Upon entering your twenties, you realize there never seems to be enough time to do what you want. Each day passes so quickly, barely enough for you to keep up with big changes happening. Just pondering on how different your life was a decade ago brings tears to your eyes. As you grow older, you can’t shake off the fear that someday time is going to catch up to you, and you’ll be left with failed dreams and regrets.
Aside from the obvious reason why 2020 is arguably the worst year ever in your lifetime, you tend to ask yourself, “Has Christmas lost its value in 2020?”
The answer is: NO. Christmas hasn’t lost its value, its zing, its excitement, its intrinsic brightness; it will never lose all the things that make it beautiful. It’s we, who have lost the appreciation and gratitude to see its value. It’s we who have ironically outgrown the idea of Christmas, thinking it’s celebrated solely for kids (leaving no room for the adults to be happy). It’s we who have made self-centered definitions about Christmas that tainted its meaning through our eyes.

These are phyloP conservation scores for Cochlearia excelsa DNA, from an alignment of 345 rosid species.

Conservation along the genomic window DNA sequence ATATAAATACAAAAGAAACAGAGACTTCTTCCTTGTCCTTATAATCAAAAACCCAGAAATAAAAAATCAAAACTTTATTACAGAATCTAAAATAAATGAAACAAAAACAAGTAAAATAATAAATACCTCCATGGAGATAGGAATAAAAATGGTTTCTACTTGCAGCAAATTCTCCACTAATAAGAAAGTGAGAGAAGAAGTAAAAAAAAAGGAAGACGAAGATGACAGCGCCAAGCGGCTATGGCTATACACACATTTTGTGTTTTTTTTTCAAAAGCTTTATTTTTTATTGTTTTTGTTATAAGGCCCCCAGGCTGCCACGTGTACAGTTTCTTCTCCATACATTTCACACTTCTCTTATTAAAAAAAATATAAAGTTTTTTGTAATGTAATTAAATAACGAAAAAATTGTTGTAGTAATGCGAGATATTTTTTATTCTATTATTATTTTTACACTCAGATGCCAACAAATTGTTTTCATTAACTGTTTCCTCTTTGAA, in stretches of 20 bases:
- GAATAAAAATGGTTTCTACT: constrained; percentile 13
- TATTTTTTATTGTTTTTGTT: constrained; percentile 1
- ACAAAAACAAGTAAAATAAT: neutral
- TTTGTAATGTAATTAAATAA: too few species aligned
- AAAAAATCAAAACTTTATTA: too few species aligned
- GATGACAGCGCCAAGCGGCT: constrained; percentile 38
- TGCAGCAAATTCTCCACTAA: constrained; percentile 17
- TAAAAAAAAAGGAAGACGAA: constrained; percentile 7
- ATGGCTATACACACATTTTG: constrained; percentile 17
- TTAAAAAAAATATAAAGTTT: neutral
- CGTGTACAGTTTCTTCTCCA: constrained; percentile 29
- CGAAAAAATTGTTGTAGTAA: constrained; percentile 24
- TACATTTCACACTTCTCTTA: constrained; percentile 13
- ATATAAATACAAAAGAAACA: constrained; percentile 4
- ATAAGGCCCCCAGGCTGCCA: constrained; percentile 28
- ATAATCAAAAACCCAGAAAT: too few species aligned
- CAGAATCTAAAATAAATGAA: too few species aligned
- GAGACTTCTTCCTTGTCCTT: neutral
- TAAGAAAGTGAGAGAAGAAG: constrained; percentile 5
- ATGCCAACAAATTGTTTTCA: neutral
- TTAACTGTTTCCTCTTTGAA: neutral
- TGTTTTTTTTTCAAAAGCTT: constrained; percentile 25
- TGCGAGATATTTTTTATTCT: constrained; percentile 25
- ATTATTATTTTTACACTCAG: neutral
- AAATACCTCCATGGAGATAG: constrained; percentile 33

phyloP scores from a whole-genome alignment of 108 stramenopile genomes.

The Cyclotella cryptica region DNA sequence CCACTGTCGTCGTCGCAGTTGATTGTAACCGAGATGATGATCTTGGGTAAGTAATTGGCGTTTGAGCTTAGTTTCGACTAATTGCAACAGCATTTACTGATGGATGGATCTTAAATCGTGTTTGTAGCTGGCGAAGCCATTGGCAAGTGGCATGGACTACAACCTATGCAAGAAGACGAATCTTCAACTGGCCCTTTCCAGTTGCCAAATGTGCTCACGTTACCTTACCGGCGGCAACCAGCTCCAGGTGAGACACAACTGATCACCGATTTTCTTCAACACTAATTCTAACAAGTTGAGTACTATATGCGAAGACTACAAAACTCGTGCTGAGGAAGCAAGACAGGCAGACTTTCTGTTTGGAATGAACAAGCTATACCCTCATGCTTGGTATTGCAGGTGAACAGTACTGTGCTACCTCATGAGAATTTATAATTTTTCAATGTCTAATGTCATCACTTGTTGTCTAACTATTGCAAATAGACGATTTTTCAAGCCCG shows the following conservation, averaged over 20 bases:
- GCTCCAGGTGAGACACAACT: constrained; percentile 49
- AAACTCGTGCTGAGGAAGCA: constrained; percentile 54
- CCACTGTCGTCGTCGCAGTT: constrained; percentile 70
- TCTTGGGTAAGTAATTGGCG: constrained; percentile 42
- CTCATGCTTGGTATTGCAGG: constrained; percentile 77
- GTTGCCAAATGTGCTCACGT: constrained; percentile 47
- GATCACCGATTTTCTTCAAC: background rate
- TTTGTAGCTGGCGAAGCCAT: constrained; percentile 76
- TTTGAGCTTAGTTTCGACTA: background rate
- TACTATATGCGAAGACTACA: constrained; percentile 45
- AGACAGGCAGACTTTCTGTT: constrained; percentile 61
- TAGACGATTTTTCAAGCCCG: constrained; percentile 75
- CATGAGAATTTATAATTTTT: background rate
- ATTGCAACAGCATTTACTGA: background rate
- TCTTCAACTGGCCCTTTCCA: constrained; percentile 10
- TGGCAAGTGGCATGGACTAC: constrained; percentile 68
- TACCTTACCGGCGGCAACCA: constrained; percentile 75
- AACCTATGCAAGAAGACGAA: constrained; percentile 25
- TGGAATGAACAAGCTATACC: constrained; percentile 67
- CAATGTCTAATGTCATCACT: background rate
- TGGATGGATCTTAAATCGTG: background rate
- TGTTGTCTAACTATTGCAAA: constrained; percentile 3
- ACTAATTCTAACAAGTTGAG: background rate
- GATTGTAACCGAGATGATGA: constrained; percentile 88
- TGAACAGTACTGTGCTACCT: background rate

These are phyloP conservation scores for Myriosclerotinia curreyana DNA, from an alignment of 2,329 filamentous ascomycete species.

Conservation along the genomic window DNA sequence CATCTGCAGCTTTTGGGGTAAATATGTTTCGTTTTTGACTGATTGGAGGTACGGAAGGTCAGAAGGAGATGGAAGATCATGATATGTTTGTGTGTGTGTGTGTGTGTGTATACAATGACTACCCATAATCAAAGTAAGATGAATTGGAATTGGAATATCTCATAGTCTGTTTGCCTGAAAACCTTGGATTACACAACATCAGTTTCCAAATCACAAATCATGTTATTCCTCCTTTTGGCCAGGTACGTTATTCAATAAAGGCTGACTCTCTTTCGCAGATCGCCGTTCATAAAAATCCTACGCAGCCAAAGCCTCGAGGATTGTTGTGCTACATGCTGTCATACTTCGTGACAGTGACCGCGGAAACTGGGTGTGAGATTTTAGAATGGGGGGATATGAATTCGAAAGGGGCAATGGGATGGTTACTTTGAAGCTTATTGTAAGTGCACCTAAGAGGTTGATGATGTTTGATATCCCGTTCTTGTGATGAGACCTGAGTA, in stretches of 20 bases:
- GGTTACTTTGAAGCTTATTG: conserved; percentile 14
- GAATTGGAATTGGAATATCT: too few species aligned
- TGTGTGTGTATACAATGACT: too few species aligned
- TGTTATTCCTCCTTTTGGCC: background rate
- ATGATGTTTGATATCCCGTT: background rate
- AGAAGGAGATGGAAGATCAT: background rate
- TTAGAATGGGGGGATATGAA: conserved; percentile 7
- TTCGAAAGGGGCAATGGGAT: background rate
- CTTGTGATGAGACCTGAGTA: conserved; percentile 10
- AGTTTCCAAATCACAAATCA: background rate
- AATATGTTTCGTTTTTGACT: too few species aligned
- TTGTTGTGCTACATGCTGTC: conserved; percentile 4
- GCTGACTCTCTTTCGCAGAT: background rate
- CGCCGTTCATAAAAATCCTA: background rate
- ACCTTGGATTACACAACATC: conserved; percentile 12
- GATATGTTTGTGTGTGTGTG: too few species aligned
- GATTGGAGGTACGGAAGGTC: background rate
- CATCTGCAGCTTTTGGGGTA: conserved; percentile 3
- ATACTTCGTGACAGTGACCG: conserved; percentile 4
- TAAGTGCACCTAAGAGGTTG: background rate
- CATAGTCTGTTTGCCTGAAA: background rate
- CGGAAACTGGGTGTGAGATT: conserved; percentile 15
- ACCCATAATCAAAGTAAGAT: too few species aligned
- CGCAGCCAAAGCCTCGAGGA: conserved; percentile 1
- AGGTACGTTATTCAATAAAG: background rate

Your life is not your own, and how long it’s going to last is beyond your control. What we can do is to make sure we can delay meeting death as much as we can. Most people take for granted how much a single day can impact the rest of your life, and that’s why they are more inclined to fail and lose their way.
Doing consistent small actions will help you achieve success in the long run, no matter how long it will take. Sometimes we overlook the simplest, littlest things because we’re too focused on doing the gigantic, visible actions to show off to other people. We become so obsessed with polishing our image, forgetting to toughen it up on the inside.